University gets federal funding to study long-range severe weather forecasts | Illinois

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(The Center Square) – A professor at Northern Illinois University has received a grant from the National Science Foundation to continue his research into severe weather forecasts.

The $475,000 award will be used mainly to support student researchers assisting on a project to improve long-range predictions of storms that are capable of producing tornadoes and hail.

Victor Gensini, associate professor and deputy director of the NIU Center for Research Computing and Data, said he believes his model could forecast tornado and hail-producing storms at least two weeks in advance.

“To get the federal funding for a research group is enormous, as it promotes science that’s really going to get out and benefit society,” Gensini said. “This is the culmination of ten years of grant proposal writing.”

In 2018, Gensini led a study identifying a method for better predicting the probability of damaging hailstorms. Later, published research showed the model helped forecast an extensive tornado outbreak in late May 2019, nearly four weeks before it began.

Gensini says the average Illinois citizen might not change his behavior due to a long-range forecast, but the information could be valuable for many others.

“If you were the Illinois Emergency Management Agency or an insurance company … you could move assets, you could begin to try to mitigate against the potential risks,” Gensini said. “If I were able to tell [farmers] three weeks from now that there is an enhanced potential of significant rain and flooding, that may alter a decision on when to plant crops this year.”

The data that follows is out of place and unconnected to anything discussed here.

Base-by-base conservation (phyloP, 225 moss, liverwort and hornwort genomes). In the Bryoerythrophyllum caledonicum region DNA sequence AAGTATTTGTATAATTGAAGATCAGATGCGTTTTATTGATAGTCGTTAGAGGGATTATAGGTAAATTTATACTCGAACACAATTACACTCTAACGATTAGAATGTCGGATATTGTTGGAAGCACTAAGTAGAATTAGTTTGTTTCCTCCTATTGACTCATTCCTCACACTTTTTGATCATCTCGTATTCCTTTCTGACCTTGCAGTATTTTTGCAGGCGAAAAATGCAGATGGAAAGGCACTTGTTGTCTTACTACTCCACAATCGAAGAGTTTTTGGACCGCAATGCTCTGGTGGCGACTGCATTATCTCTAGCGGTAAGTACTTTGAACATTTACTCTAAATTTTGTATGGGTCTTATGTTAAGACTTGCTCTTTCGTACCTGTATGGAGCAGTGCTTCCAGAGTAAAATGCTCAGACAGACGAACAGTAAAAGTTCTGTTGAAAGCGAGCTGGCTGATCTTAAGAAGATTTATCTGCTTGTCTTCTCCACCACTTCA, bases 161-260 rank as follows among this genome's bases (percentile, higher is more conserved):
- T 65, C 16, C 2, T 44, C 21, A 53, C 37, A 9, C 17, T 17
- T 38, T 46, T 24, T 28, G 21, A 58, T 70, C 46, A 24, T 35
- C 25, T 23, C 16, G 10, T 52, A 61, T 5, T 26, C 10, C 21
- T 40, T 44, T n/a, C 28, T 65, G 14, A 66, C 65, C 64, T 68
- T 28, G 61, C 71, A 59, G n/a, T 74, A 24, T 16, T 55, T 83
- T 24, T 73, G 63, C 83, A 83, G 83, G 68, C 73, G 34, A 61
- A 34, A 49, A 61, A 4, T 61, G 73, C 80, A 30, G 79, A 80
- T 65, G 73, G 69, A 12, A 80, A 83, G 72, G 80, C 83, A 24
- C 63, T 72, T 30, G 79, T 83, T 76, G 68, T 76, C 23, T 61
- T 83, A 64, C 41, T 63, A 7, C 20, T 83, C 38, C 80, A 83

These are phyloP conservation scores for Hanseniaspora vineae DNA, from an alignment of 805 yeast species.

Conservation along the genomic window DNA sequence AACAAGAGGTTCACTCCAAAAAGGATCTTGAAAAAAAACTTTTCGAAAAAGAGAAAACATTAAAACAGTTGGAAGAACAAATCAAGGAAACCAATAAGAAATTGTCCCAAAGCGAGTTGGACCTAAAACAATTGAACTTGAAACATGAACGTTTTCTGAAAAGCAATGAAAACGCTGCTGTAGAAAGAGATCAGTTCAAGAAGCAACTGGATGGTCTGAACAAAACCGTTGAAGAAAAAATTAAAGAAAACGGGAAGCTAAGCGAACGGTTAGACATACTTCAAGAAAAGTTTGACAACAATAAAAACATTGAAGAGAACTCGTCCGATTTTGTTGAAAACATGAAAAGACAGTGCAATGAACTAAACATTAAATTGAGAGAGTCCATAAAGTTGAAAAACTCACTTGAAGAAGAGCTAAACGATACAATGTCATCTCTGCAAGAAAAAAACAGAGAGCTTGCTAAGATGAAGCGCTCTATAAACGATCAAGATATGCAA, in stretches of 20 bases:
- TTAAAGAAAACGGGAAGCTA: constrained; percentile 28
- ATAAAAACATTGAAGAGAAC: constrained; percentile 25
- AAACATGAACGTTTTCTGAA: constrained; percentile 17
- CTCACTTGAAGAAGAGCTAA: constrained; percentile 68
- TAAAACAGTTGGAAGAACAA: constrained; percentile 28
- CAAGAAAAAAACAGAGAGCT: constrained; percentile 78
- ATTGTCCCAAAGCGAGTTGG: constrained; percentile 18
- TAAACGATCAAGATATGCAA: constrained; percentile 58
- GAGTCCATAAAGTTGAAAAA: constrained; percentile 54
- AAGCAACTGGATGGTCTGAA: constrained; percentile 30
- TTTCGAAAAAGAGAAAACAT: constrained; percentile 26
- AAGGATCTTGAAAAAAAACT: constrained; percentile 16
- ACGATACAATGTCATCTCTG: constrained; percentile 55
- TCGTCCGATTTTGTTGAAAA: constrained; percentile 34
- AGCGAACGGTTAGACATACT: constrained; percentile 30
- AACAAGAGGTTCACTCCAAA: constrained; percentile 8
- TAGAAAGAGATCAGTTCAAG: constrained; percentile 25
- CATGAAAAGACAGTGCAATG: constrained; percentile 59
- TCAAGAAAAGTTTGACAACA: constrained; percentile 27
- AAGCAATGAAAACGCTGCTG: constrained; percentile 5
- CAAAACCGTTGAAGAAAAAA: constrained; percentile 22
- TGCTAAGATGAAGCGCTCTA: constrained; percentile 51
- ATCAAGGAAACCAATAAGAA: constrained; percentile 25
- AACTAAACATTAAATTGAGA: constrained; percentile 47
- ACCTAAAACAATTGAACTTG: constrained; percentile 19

The team examines long-term weather patterns that begin as thunderstorms thousands of miles away over the waters near Indonesia.

“If we see a lot of activity there, it’s sort of like somebody bouncing up and down in a wave pool with a raft,” Gensini said. “It sends out these waves in the jet stream toward North America that end up influencing our weather patterns. It takes about a week or two for those waves to get here, but that wave train is something that we can latch on to for potential predictability.”

He sees the future possibility of a system similar to those that predict the number of tropical storms prior to the start of the annual hurricane season.

“To land something like this is not only really significant for our research group, but also just for NIU, as a whole,” Gensini said. “It’s a pretty humbling thing and we’re really excited to get started on the research.”

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Caleb Alexander

Caleb Alexander

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